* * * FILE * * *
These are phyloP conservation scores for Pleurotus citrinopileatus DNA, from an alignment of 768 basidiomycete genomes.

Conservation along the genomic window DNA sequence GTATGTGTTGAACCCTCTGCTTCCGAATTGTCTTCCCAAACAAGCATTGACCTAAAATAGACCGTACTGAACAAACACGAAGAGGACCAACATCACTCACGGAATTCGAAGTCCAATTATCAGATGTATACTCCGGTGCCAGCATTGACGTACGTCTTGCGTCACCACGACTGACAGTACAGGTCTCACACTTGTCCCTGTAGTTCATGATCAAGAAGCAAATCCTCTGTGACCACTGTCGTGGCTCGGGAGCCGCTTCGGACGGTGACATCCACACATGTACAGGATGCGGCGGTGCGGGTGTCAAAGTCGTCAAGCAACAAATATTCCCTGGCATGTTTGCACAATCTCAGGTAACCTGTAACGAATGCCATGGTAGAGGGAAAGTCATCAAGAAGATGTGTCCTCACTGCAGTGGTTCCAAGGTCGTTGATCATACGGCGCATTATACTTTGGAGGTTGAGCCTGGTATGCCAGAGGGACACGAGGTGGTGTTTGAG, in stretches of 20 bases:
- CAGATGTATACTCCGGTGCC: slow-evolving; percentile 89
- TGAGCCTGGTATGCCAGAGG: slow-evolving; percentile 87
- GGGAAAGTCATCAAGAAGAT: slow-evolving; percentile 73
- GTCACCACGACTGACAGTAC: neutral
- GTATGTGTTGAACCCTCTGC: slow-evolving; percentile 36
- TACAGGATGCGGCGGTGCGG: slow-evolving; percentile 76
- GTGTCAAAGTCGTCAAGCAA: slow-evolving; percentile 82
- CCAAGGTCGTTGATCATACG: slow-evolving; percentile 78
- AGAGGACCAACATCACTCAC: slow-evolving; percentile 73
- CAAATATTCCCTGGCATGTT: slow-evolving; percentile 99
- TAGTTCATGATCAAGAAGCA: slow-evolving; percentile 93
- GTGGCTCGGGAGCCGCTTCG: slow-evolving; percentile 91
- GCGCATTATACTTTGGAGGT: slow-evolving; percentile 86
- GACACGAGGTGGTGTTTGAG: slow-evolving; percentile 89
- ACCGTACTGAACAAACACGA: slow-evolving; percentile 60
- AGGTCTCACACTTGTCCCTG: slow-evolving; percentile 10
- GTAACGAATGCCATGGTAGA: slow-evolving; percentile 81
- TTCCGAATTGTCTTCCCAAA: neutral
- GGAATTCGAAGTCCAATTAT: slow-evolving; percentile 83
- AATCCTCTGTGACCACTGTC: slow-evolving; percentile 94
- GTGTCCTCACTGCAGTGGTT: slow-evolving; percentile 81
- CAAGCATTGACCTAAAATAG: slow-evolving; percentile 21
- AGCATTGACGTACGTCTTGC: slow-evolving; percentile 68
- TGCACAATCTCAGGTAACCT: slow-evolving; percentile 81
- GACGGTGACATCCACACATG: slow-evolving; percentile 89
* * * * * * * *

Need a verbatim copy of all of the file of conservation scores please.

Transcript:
These are phyloP conservation scores for Pleurotus citrinopileatus DNA, from an alignment of 768 basidiomycete genomes.

Conservation along the genomic window DNA sequence GTATGTGTTGAACCCTCTGCTTCCGAATTGTCTTCCCAAACAAGCATTGACCTAAAATAGACCGTACTGAACAAACACGAAGAGGACCAACATCACTCACGGAATTCGAAGTCCAATTATCAGATGTATACTCCGGTGCCAGCATTGACGTACGTCTTGCGTCACCACGACTGACAGTACAGGTCTCACACTTGTCCCTGTAGTTCATGATCAAGAAGCAAATCCTCTGTGACCACTGTCGTGGCTCGGGAGCCGCTTCGGACGGTGACATCCACACATGTACAGGATGCGGCGGTGCGGGTGTCAAAGTCGTCAAGCAACAAATATTCCCTGGCATGTTTGCACAATCTCAGGTAACCTGTAACGAATGCCATGGTAGAGGGAAAGTCATCAAGAAGATGTGTCCTCACTGCAGTGGTTCCAAGGTCGTTGATCATACGGCGCATTATACTTTGGAGGTTGAGCCTGGTATGCCAGAGGGACACGAGGTGGTGTTTGAG, in stretches of 20 bases:
- CAGATGTATACTCCGGTGCC: slow-evolving; percentile 89
- TGAGCCTGGTATGCCAGAGG: slow-evolving; percentile 87
- GGGAAAGTCATCAAGAAGAT: slow-evolving; percentile 73
- GTCACCACGACTGACAGTAC: neutral
- GTATGTGTTGAACCCTCTGC: slow-evolving; percentile 36
- TACAGGATGCGGCGGTGCGG: slow-evolving; percentile 76
- GTGTCAAAGTCGTCAAGCAA: slow-evolving; percentile 82
- CCAAGGTCGTTGATCATACG: slow-evolving; percentile 78
- AGAGGACCAACATCACTCAC: slow-evolving; percentile 73
- CAAATATTCCCTGGCATGTT: slow-evolving; percentile 99
- TAGTTCATGATCAAGAAGCA: slow-evolving; percentile 93
- GTGGCTCGGGAGCCGCTTCG: slow-evolving; percentile 91
- GCGCATTATACTTTGGAGGT: slow-evolving; percentile 86
- GACACGAGGTGGTGTTTGAG: slow-evolving; percentile 89
- ACCGTACTGAACAAACACGA: slow-evolving; percentile 60
- AGGTCTCACACTTGTCCCTG: slow-evolving; percentile 10
- GTAACGAATGCCATGGTAGA: slow-evolving; percentile 81
- TTCCGAATTGTCTTCCCAAA: neutral
- GGAATTCGAAGTCCAATTAT: slow-evolving; percentile 83
- AATCCTCTGTGACCACTGTC: slow-evolving; percentile 94
- GTGTCCTCACTGCAGTGGTT: slow-evolving; percentile 81
- CAAGCATTGACCTAAAATAG: slow-evolving; percentile 21
- AGCATTGACGTACGTCTTGC: slow-evolving; percentile 68
- TGCACAATCTCAGGTAACCT: slow-evolving; percentile 81
- GACGGTGACATCCACACATG: slow-evolving; percentile 89